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Glenn Youngkin reminds Virginians what GOP governance looks like

Many Virginians assumed Glenn Youngkin and the GOP's slate of candidates really were mainstream Republicans. Those assumptions are due for a reevaluation.

Headed into last year's gubernatorial race in Virginia, Glenn Youngkin faced a political challenge. On the one hand, the first-time candidate needed to win the support of his conservative political party. On the other hand, Republicans hadn't won a statewide election in the commonwealth since 2009 — and running as a far-right firebrand wouldn't work.

Indeed, as we've discussed, going into Election Day 2021, Democrats controlled the governor's office, the lieutenant governor's office, the attorney general's office, the state legislature, and most of Virginia's congressional delegation. At the presidential level, the Democrats' national ticket has won four of the last four elections — with President Joe Biden nearly winning the commonwealth by double digits.

With this in mind, Youngkin walked a fine line, signaling to the right that he'd be an ally, while assuring the rest of the electorate that he'd be a mainstream governor focused on kitchen-table issues. The subtext was hardly subtle: Virginians need not fear Republican governance in Virginia. There would be no dramatic turn to the right.

It worked: GOP candidates effectively ran the table in the commonwealth last November, fueled in part by voters who backed Democrats a year earlier, and those Republicans are poised to take office this week.

The Washington Post noted overnight what "resurgent Republicans" in Virginia intend to do with their power.

Among the GOP bills are those to: prohibit local governments from banning guns from parks and government buildings; cancel a minimum wage hike — from $11 an hour to $12 — that's scheduled to take effect next year; require women seeking an abortion to sign a written consent; require voters to show photo ID at the polls; cut the early-voting period from 45 days to 14 days; and repeal a state law requiring local school boards to follow the state's lead on transgender-rights policies.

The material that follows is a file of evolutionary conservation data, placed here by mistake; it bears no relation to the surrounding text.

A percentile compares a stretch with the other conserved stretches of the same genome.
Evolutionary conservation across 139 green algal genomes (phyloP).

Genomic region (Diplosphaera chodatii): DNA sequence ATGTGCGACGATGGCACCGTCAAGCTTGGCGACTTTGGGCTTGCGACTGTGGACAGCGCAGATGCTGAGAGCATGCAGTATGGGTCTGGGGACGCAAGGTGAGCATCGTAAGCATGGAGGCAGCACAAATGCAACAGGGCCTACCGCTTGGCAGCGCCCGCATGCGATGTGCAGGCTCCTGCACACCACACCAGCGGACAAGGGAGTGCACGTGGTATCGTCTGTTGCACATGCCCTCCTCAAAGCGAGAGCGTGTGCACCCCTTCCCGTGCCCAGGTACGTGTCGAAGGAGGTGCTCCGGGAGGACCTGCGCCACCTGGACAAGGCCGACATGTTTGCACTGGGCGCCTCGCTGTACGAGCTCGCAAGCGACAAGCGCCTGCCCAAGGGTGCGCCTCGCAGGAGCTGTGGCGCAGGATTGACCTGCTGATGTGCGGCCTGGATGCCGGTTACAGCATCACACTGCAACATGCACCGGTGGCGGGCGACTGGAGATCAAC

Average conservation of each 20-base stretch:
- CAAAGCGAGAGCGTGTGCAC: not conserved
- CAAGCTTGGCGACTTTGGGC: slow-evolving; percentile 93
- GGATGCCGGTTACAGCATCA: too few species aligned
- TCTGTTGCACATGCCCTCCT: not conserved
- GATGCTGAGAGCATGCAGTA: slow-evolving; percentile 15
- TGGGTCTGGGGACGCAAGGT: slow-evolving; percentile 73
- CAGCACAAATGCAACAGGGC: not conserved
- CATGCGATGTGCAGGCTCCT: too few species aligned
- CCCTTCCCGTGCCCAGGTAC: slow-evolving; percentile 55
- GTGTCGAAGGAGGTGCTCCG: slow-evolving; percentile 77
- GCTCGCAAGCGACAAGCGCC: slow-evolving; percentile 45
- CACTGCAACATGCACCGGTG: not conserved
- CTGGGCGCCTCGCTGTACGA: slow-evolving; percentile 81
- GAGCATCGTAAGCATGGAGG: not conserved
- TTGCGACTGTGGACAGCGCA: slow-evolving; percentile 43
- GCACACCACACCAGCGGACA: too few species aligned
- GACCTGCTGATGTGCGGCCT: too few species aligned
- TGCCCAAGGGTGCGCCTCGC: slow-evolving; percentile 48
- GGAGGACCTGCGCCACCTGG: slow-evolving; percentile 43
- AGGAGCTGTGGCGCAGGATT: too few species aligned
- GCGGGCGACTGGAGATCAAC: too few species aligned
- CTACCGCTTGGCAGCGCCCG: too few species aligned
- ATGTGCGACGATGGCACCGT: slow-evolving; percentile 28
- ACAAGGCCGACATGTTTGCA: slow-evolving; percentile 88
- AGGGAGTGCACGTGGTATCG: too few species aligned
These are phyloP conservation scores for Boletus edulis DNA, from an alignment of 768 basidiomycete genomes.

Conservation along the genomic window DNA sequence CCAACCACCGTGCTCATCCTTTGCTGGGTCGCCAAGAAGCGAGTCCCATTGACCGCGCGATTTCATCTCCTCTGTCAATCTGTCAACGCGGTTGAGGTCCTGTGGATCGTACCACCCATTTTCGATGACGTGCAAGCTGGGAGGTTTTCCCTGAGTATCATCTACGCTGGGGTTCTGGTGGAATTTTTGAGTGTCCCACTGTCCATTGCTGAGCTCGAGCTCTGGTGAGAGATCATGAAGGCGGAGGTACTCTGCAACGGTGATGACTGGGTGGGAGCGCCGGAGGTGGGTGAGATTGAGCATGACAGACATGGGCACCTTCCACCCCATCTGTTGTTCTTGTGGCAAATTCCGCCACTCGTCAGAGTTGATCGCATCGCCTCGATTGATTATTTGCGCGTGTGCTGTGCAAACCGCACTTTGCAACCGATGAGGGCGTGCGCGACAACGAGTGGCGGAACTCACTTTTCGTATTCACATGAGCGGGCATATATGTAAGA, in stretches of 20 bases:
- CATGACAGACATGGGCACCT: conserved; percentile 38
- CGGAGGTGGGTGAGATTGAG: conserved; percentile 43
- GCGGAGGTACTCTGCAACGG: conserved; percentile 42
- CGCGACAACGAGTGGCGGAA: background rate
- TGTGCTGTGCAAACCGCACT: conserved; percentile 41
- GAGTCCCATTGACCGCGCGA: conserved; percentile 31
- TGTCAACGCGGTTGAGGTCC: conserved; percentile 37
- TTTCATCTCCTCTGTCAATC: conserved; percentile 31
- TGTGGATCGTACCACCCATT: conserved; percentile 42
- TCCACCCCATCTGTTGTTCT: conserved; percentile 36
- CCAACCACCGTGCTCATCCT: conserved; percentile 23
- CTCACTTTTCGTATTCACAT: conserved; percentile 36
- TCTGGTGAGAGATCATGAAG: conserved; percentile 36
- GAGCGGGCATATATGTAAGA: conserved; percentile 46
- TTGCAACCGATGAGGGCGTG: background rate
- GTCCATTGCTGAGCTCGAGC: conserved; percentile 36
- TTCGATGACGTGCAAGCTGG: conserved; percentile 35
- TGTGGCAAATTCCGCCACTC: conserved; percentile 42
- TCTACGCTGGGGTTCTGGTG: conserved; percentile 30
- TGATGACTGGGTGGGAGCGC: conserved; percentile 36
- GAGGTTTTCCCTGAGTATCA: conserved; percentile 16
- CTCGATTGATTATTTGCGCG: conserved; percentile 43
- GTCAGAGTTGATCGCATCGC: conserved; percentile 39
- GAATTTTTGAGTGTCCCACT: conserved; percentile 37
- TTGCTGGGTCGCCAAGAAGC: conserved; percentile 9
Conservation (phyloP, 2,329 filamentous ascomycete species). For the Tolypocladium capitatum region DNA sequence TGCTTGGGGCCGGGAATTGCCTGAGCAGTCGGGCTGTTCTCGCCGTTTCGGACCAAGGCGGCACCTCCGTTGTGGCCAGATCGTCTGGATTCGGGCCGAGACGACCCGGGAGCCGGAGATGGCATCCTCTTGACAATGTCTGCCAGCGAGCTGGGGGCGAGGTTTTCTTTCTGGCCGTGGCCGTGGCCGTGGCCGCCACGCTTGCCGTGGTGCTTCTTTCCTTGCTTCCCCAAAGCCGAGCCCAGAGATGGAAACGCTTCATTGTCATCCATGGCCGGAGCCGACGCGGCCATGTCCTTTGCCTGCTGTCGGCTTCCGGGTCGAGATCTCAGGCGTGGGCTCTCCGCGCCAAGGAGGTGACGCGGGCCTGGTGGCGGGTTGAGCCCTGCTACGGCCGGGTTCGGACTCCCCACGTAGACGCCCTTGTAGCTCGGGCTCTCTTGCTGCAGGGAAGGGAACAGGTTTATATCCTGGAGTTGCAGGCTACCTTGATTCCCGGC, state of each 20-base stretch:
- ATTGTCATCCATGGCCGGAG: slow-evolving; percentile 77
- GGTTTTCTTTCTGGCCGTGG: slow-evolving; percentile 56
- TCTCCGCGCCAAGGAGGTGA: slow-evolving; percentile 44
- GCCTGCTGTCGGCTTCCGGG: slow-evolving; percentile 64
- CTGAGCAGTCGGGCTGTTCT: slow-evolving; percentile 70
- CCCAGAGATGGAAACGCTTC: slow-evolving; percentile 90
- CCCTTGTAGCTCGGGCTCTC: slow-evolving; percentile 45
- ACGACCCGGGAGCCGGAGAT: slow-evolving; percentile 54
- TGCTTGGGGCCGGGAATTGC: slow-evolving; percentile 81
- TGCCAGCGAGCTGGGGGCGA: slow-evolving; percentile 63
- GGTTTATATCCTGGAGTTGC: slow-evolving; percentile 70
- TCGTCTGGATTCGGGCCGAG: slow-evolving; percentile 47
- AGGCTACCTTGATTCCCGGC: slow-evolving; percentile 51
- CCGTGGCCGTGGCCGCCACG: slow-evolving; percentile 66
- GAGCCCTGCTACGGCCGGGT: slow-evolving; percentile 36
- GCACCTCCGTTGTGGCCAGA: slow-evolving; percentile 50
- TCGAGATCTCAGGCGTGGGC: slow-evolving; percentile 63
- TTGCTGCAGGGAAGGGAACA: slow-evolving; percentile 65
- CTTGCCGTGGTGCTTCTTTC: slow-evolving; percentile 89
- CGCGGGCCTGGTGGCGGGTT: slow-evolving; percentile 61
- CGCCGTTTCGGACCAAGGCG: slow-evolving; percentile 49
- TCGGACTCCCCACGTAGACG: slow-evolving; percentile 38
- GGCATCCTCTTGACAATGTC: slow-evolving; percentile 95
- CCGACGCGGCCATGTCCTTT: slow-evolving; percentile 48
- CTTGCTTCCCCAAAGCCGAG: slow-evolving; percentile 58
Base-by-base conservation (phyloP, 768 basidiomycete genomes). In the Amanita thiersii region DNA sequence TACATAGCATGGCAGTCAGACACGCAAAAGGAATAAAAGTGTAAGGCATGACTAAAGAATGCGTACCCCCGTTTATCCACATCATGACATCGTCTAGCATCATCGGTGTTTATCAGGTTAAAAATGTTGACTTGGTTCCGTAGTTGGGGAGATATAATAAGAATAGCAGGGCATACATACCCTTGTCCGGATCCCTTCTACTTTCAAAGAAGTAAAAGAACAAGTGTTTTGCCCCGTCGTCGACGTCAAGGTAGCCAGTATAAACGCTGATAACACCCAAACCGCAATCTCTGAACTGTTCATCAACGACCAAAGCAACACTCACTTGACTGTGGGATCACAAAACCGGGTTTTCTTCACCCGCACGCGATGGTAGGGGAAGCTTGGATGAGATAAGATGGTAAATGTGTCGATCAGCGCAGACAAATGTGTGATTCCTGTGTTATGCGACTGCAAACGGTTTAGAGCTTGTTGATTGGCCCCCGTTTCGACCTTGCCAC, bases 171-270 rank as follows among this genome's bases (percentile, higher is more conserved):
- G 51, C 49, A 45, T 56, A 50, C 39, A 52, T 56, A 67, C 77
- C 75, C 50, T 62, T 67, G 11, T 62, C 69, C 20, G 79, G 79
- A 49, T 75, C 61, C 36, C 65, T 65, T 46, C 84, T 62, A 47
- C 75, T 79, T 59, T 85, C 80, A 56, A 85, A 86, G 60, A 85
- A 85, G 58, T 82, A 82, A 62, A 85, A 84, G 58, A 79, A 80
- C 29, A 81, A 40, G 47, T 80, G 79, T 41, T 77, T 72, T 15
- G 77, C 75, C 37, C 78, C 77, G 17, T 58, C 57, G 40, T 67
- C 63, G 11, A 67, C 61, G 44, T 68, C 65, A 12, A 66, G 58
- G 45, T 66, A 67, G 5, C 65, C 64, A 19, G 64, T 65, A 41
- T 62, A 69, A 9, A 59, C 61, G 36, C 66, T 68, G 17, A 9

It's hard not to wonder how many Virginians who backed Republicans last fall, many of whom supported President Joe Biden in 2020, realized they were helping put this agenda on the table.

As for the commonwealth's soon-to-be governor, the Post's editorial board added this week:

Last month, Mr. Youngkin announced he would pull Virginia out of the Regional Greenhouse Gas Initiative, an emissions-cutting pact among Northeastern and Mid-Atlantic states, in defiance of common sense and, perhaps, state law. Then, last Wednesday, the governor-elect nominated Andrew Wheeler, a former Trump Environmental Protection Agency chief and onetime coal lobbyist, to be the state's secretary of natural resources.

On the former, no one will benefit from Virginia abandoning the RGGI, an 11-state emissions-cutting agreement, and on the latter, it's hard to justify making Donald Trump's favorite coal lobbyist the steward of Virginia's natural resources.

Indeed, the editorial added, "During his time leading the EPA, Mr. Wheeler was the ultimate fox-guarding-the-henhouse figure, helping President Donald Trump roll back about 100 environmental rules addressing an astonishing variety of problems, according to a New York Times count. His first major act was relaxing standards for handling toxic coal ash, to industry cheers. He gutted a policy designed to transition the country off pollution-spewing coal power plants. He canceled efforts to regulate perchlorate, a chemical that damages babies' brains, in drinking water. He slow-walked the replacement of lead pipes. He ripped up rules to stop the nation's least responsible oil and gas drillers from pumping massive amounts of methane into the air. Perhaps his most egregious move was barring the EPA from considering a vast amount of peer-reviewed scientific evidence, hobbling the agency's ability to make fact-based decisions about the nation's air and water."

In the short term, the confirmation fight over Wheeler's nomination is likely to be contentious, but stepping back, the larger political context is also worth dwelling on.

Many Virginians took seriously the idea that Youngkin and the GOP's slate of 2021 candidates really were mainstream Republicans. More than a few Biden voters assumed the risks were modest and GOP governance in the commonwealth wouldn't be alarming at all.

As Virginia's Inauguration Day nears, those assumptions are due for a reevaluation.